You had me at “I’m bored of hearing white men talk”.
Let me tell you, I fell in love with the characters immediately. I’m all for a good “don’t judge a book by its cover” story. Jon Hamm, Chris Hemsworth, Lewis Pullman all slay their multifaceted characters – decent and corrupt, repentant and guilty. Dakota Johnson charms you with her buttery voice but Jeff Bridges is the one who stands out. He is rocking that role so hard. His performance reminded me a lot of the brilliance of one Ian McKellen. Not to say Bridges hasn’t got his own shine-bright-like-a-diamond dazzle but McKellen has been a personal idol for a long time. Point is, it really struck me. The real star, however, is Cynthia Erivo who is blessing us with a beautiful singing voice and taking no shit from no man.
Besides the wonderful acting perfomances, the visual is what bewitched me. I’m a sucker for flashy neon but also dulled colors, combined with intricate set design. The El Royale, from its lobby to its cellar, is full of its own story, its own life. A shadow of its former Sinatra days but still glowing with alluring beauty. Combined with thoughful lighting design, which is striking in its own right, added the flawlessy timed music and sound design – you’ve got yourself an explosive combination that is necessary for such a tense film. In short, everything seems thoughtfully orchestrated and you can consume the unfolding events, that cannot be prevented, with rising expectation of what is to come.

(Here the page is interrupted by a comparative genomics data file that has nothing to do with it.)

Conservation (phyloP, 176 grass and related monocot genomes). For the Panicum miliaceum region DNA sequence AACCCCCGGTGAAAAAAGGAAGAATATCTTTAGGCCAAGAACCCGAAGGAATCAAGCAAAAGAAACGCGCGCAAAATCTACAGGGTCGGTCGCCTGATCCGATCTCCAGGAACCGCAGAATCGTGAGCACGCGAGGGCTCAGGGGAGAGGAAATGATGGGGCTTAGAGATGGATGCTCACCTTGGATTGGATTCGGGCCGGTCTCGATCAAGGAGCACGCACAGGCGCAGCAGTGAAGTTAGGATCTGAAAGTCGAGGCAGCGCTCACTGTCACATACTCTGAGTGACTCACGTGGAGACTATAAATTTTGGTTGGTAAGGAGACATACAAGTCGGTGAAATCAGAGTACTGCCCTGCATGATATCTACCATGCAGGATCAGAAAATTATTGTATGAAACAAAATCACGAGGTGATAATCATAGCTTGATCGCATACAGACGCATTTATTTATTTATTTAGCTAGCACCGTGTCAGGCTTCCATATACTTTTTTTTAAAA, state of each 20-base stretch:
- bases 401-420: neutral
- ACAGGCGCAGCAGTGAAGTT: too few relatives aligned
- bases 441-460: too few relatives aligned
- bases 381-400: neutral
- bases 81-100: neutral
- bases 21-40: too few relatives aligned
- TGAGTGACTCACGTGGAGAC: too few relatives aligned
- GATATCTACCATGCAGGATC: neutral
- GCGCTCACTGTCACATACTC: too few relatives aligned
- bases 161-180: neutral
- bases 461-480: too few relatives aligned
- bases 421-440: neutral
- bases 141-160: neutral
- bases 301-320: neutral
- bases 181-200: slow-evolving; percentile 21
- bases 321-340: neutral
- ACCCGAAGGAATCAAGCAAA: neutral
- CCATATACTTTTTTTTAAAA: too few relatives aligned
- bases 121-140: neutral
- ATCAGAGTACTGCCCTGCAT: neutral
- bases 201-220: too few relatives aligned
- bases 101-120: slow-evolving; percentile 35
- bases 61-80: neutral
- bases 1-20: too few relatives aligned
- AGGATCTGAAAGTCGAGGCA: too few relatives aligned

The structure and frame are strong and simple, necessary to carry the complex and tangled storylines infused by each character. Every room has its own moment, sharing past events and more information about the guests. I got some Agatha Christie vibes mixed with the Hostel and Oldboy and the framing is remarkable. When shit hits the fan, the unfolding of everything is not a civilized and dry sit-down with Poirot. No, the time is used for sharing more of their personalities, more of their pain and experiences. And a decent amount of Tarantino-esque violence leaves no carpet clean.
The social commentary is on another level: reflected in the characters, their interactions with others, their backstory, their actions and their dialogue. All the themes are embedded in the concept of good and evil. Who is to say where you can draw the line? Whether you’re in the military, a cult leader, running a casino or spying on people. And then there’s a big MacGuffin. Who doesn’t love a good MacGuffin? This movie is like a crazy little thriller/mystery book and with each page you turn, it keeps getting wilder and wilder.
A film so mysterious, the script was handled with utmost care and it has a story so beautifully woven, it would be a shame to reveal too much. We won’t rob you of the experience to find out the details of the story and how double-sided everyone actually is. Bad Times at the El Royale brings swag, horror, mystery, crime and beauty all together in this serious contender for my 2018 favorites list.